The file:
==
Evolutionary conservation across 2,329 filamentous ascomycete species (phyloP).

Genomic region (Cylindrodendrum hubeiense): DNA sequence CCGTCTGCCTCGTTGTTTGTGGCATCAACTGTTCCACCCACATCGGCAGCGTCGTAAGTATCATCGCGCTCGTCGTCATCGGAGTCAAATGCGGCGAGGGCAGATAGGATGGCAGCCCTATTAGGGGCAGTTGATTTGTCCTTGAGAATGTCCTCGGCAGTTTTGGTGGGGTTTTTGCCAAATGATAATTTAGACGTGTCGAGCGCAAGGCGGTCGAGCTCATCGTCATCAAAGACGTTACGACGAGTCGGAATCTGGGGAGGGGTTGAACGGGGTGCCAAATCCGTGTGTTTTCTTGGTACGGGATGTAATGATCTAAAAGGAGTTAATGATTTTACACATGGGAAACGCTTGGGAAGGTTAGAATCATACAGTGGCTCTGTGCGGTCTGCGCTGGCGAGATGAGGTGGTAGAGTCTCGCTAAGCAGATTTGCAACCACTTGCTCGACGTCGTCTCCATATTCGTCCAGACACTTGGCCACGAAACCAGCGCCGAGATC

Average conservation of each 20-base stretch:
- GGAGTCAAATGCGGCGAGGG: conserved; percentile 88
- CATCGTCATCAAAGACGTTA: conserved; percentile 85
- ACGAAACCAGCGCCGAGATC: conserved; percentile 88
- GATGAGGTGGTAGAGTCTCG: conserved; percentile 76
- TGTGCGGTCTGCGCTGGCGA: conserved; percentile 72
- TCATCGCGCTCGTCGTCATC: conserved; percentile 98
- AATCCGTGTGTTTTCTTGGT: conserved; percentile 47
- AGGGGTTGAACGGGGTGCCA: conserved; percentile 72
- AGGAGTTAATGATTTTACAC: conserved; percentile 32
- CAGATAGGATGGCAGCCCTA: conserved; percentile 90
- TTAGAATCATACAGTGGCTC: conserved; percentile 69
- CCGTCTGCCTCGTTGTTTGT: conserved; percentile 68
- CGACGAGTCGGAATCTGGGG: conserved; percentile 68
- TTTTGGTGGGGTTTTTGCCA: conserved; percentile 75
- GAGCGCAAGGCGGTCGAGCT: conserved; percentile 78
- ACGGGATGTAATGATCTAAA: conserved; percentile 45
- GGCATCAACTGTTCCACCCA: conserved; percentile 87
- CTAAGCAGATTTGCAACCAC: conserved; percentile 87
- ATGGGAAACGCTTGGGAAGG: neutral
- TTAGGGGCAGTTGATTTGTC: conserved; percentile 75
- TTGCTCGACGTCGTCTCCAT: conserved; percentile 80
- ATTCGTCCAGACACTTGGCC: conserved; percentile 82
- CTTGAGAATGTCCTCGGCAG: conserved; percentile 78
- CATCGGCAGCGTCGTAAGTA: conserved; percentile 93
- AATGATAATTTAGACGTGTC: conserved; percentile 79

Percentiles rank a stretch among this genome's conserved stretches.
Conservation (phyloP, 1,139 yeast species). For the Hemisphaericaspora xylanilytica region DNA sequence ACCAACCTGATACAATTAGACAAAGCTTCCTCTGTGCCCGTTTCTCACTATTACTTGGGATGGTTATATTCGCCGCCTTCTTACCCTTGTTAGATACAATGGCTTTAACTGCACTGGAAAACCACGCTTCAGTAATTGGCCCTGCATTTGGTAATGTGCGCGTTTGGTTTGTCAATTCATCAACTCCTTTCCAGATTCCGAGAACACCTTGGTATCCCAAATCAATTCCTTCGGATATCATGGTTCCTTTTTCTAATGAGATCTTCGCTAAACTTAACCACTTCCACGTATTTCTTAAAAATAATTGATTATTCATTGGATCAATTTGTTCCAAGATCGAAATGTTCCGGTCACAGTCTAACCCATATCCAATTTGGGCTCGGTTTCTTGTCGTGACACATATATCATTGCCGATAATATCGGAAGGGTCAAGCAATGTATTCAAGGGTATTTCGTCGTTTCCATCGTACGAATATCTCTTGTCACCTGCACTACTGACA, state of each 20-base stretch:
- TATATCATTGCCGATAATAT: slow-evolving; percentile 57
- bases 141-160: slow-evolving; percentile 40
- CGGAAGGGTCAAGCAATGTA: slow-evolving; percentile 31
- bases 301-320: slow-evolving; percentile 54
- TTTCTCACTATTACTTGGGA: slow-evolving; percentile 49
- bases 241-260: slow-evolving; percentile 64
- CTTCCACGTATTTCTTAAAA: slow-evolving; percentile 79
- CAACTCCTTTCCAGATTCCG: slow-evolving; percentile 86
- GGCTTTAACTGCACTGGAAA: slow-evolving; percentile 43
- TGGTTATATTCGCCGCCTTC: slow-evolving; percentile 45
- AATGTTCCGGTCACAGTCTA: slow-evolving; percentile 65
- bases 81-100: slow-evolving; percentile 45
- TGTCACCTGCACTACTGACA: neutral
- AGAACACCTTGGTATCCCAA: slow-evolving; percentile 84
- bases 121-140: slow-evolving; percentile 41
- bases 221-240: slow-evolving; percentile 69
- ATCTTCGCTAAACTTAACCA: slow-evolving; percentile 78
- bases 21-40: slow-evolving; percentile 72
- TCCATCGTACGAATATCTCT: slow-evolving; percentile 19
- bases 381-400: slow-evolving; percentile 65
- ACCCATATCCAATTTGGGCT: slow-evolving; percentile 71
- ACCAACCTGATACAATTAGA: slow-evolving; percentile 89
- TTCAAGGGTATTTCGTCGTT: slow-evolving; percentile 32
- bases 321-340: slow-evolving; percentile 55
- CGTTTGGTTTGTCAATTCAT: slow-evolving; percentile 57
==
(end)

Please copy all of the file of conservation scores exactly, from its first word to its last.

Evolutionary conservation across 2,329 filamentous ascomycete species (phyloP).

Genomic region (Cylindrodendrum hubeiense): DNA sequence CCGTCTGCCTCGTTGTTTGTGGCATCAACTGTTCCACCCACATCGGCAGCGTCGTAAGTATCATCGCGCTCGTCGTCATCGGAGTCAAATGCGGCGAGGGCAGATAGGATGGCAGCCCTATTAGGGGCAGTTGATTTGTCCTTGAGAATGTCCTCGGCAGTTTTGGTGGGGTTTTTGCCAAATGATAATTTAGACGTGTCGAGCGCAAGGCGGTCGAGCTCATCGTCATCAAAGACGTTACGACGAGTCGGAATCTGGGGAGGGGTTGAACGGGGTGCCAAATCCGTGTGTTTTCTTGGTACGGGATGTAATGATCTAAAAGGAGTTAATGATTTTACACATGGGAAACGCTTGGGAAGGTTAGAATCATACAGTGGCTCTGTGCGGTCTGCGCTGGCGAGATGAGGTGGTAGAGTCTCGCTAAGCAGATTTGCAACCACTTGCTCGACGTCGTCTCCATATTCGTCCAGACACTTGGCCACGAAACCAGCGCCGAGATC

Average conservation of each 20-base stretch:
- GGAGTCAAATGCGGCGAGGG: conserved; percentile 88
- CATCGTCATCAAAGACGTTA: conserved; percentile 85
- ACGAAACCAGCGCCGAGATC: conserved; percentile 88
- GATGAGGTGGTAGAGTCTCG: conserved; percentile 76
- TGTGCGGTCTGCGCTGGCGA: conserved; percentile 72
- TCATCGCGCTCGTCGTCATC: conserved; percentile 98
- AATCCGTGTGTTTTCTTGGT: conserved; percentile 47
- AGGGGTTGAACGGGGTGCCA: conserved; percentile 72
- AGGAGTTAATGATTTTACAC: conserved; percentile 32
- CAGATAGGATGGCAGCCCTA: conserved; percentile 90
- TTAGAATCATACAGTGGCTC: conserved; percentile 69
- CCGTCTGCCTCGTTGTTTGT: conserved; percentile 68
- CGACGAGTCGGAATCTGGGG: conserved; percentile 68
- TTTTGGTGGGGTTTTTGCCA: conserved; percentile 75
- GAGCGCAAGGCGGTCGAGCT: conserved; percentile 78
- ACGGGATGTAATGATCTAAA: conserved; percentile 45
- GGCATCAACTGTTCCACCCA: conserved; percentile 87
- CTAAGCAGATTTGCAACCAC: conserved; percentile 87
- ATGGGAAACGCTTGGGAAGG: neutral
- TTAGGGGCAGTTGATTTGTC: conserved; percentile 75
- TTGCTCGACGTCGTCTCCAT: conserved; percentile 80
- ATTCGTCCAGACACTTGGCC: conserved; percentile 82
- CTTGAGAATGTCCTCGGCAG: conserved; percentile 78
- CATCGGCAGCGTCGTAAGTA: conserved; percentile 93
- AATGATAATTTAGACGTGTC: conserved; percentile 79

Percentiles rank a stretch among this genome's conserved stretches.
Conservation (phyloP, 1,139 yeast species). For the Hemisphaericaspora xylanilytica region DNA sequence ACCAACCTGATACAATTAGACAAAGCTTCCTCTGTGCCCGTTTCTCACTATTACTTGGGATGGTTATATTCGCCGCCTTCTTACCCTTGTTAGATACAATGGCTTTAACTGCACTGGAAAACCACGCTTCAGTAATTGGCCCTGCATTTGGTAATGTGCGCGTTTGGTTTGTCAATTCATCAACTCCTTTCCAGATTCCGAGAACACCTTGGTATCCCAAATCAATTCCTTCGGATATCATGGTTCCTTTTTCTAATGAGATCTTCGCTAAACTTAACCACTTCCACGTATTTCTTAAAAATAATTGATTATTCATTGGATCAATTTGTTCCAAGATCGAAATGTTCCGGTCACAGTCTAACCCATATCCAATTTGGGCTCGGTTTCTTGTCGTGACACATATATCATTGCCGATAATATCGGAAGGGTCAAGCAATGTATTCAAGGGTATTTCGTCGTTTCCATCGTACGAATATCTCTTGTCACCTGCACTACTGACA, state of each 20-base stretch:
- TATATCATTGCCGATAATAT: slow-evolving; percentile 57
- bases 141-160: slow-evolving; percentile 40
- CGGAAGGGTCAAGCAATGTA: slow-evolving; percentile 31
- bases 301-320: slow-evolving; percentile 54
- TTTCTCACTATTACTTGGGA: slow-evolving; percentile 49
- bases 241-260: slow-evolving; percentile 64
- CTTCCACGTATTTCTTAAAA: slow-evolving; percentile 79
- CAACTCCTTTCCAGATTCCG: slow-evolving; percentile 86
- GGCTTTAACTGCACTGGAAA: slow-evolving; percentile 43
- TGGTTATATTCGCCGCCTTC: slow-evolving; percentile 45
- AATGTTCCGGTCACAGTCTA: slow-evolving; percentile 65
- bases 81-100: slow-evolving; percentile 45
- TGTCACCTGCACTACTGACA: neutral
- AGAACACCTTGGTATCCCAA: slow-evolving; percentile 84
- bases 121-140: slow-evolving; percentile 41
- bases 221-240: slow-evolving; percentile 69
- ATCTTCGCTAAACTTAACCA: slow-evolving; percentile 78
- bases 21-40: slow-evolving; percentile 72
- TCCATCGTACGAATATCTCT: slow-evolving; percentile 19
- bases 381-400: slow-evolving; percentile 65
- ACCCATATCCAATTTGGGCT: slow-evolving; percentile 71
- ACCAACCTGATACAATTAGA: slow-evolving; percentile 89
- TTCAAGGGTATTTCGTCGTT: slow-evolving; percentile 32
- bases 321-340: slow-evolving; percentile 55
- CGTTTGGTTTGTCAATTCAT: slow-evolving; percentile 57